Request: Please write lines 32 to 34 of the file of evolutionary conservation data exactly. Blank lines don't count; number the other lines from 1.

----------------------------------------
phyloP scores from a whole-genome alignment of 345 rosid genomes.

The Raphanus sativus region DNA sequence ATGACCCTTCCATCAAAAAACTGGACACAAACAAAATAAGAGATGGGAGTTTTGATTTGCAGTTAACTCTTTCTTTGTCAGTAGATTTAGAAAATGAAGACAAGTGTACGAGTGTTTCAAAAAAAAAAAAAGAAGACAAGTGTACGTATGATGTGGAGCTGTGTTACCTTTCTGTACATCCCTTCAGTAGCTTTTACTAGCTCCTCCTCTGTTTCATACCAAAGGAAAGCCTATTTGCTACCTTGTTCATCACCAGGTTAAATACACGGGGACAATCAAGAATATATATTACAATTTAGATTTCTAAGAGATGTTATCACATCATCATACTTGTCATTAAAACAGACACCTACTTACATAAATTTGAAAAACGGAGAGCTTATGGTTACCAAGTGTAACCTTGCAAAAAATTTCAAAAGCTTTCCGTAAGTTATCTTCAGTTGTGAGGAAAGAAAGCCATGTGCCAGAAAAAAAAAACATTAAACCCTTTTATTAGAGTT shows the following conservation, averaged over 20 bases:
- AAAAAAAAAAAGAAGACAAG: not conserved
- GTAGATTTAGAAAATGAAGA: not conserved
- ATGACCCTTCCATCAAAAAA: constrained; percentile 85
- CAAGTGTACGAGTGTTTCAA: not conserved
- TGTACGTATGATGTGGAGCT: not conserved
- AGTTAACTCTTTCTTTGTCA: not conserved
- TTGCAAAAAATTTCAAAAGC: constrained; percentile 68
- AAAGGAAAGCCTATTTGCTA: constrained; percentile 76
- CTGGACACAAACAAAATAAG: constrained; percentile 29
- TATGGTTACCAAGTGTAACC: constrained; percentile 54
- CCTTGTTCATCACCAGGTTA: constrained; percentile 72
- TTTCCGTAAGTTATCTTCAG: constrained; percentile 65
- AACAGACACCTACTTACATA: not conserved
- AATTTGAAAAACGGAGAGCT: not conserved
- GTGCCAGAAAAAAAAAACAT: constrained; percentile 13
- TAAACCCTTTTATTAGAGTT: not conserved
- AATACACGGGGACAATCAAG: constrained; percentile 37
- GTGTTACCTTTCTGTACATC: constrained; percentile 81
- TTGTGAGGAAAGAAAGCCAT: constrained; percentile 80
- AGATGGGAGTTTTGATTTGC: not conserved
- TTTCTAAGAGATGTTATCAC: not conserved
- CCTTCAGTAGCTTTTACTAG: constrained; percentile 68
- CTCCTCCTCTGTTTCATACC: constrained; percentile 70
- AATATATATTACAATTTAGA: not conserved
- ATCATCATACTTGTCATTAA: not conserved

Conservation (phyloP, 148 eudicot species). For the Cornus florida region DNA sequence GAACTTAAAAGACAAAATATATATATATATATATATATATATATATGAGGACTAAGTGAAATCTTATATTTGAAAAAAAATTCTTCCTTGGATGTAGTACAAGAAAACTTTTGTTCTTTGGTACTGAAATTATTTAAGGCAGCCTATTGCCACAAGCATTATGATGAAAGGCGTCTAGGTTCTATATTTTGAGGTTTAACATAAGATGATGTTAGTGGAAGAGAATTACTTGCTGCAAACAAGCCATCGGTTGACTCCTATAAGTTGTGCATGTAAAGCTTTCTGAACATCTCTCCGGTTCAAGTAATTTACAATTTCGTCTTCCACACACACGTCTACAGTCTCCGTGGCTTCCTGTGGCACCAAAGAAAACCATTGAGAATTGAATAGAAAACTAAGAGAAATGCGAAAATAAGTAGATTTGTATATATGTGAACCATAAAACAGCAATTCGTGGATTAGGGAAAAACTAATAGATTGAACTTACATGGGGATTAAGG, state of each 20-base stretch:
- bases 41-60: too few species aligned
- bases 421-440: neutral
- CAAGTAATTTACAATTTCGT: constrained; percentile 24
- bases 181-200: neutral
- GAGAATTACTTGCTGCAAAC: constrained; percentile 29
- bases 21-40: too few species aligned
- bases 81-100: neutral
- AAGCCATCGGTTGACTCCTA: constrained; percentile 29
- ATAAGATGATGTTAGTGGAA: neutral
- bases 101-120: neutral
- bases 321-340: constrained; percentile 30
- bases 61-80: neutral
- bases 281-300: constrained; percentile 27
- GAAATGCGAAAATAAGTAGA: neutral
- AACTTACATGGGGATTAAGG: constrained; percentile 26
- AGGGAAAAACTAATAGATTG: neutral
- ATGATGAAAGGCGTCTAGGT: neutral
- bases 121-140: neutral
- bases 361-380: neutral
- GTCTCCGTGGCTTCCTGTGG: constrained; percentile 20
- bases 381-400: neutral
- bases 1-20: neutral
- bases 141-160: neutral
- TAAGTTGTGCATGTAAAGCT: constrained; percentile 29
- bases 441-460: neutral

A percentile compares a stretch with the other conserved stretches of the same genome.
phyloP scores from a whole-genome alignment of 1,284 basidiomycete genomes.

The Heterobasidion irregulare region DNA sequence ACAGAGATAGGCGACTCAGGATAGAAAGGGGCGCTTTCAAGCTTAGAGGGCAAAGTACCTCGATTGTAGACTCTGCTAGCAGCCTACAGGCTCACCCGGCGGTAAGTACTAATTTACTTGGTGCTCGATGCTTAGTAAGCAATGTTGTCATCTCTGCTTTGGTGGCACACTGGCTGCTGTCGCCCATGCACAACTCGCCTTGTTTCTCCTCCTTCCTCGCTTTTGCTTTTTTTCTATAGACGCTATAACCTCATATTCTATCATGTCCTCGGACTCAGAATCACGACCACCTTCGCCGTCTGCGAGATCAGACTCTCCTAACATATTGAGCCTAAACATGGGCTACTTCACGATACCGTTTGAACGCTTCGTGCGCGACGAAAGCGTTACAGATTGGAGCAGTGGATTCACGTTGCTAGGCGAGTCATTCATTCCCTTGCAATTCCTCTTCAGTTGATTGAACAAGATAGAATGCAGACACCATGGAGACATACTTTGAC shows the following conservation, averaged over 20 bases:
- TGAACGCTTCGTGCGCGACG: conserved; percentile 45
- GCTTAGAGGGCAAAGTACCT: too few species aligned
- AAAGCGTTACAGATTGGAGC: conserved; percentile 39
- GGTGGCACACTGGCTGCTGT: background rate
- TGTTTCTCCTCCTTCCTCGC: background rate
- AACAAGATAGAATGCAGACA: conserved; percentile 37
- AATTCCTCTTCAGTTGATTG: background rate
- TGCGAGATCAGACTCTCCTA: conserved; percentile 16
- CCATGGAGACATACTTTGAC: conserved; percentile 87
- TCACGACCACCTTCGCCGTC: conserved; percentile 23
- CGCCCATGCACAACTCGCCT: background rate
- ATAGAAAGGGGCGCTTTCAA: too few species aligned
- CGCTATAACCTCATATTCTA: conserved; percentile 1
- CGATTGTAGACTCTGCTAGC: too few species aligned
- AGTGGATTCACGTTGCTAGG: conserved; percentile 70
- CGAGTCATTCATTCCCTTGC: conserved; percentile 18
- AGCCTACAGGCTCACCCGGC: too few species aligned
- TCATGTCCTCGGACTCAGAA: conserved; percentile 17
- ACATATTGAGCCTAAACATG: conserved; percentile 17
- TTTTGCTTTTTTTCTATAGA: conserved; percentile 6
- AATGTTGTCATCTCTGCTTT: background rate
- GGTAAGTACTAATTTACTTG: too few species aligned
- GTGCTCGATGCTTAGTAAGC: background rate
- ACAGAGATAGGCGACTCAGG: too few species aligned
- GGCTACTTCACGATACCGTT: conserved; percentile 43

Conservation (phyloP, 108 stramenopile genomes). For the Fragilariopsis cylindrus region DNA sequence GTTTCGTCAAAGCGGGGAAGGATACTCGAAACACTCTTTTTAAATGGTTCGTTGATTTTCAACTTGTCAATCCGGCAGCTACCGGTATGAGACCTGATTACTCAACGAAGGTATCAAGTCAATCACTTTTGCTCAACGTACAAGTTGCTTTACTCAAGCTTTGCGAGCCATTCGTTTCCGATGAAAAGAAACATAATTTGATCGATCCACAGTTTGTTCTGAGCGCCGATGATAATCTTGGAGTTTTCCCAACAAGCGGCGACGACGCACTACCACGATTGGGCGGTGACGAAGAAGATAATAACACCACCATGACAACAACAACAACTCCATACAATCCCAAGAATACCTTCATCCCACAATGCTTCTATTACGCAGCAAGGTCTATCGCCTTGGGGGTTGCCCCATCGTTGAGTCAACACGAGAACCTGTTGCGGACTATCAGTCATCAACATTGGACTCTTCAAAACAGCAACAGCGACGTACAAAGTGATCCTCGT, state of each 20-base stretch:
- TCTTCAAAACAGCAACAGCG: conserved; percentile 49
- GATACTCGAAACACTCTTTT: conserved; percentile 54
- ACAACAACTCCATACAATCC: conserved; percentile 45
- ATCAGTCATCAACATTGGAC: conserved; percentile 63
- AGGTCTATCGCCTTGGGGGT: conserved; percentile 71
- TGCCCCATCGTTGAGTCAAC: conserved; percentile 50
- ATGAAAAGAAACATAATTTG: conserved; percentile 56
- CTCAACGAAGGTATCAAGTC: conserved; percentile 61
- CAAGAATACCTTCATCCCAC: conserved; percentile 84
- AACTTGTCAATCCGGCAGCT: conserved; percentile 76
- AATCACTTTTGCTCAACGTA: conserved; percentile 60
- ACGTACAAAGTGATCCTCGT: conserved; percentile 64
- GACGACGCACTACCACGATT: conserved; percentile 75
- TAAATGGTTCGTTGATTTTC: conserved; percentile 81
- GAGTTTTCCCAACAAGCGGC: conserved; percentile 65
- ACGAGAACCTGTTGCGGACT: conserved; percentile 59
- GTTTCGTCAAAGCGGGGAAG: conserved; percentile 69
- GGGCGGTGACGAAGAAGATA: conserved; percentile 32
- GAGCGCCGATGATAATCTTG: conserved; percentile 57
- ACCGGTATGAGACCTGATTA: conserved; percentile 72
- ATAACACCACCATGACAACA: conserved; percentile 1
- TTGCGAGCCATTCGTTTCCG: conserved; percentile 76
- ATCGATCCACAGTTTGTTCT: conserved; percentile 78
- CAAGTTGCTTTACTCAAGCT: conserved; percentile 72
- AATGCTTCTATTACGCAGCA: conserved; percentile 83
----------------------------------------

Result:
- bases 181-200: neutral
- GAGAATTACTTGCTGCAAAC: constrained; percentile 29
- bases 21-40: too few species aligned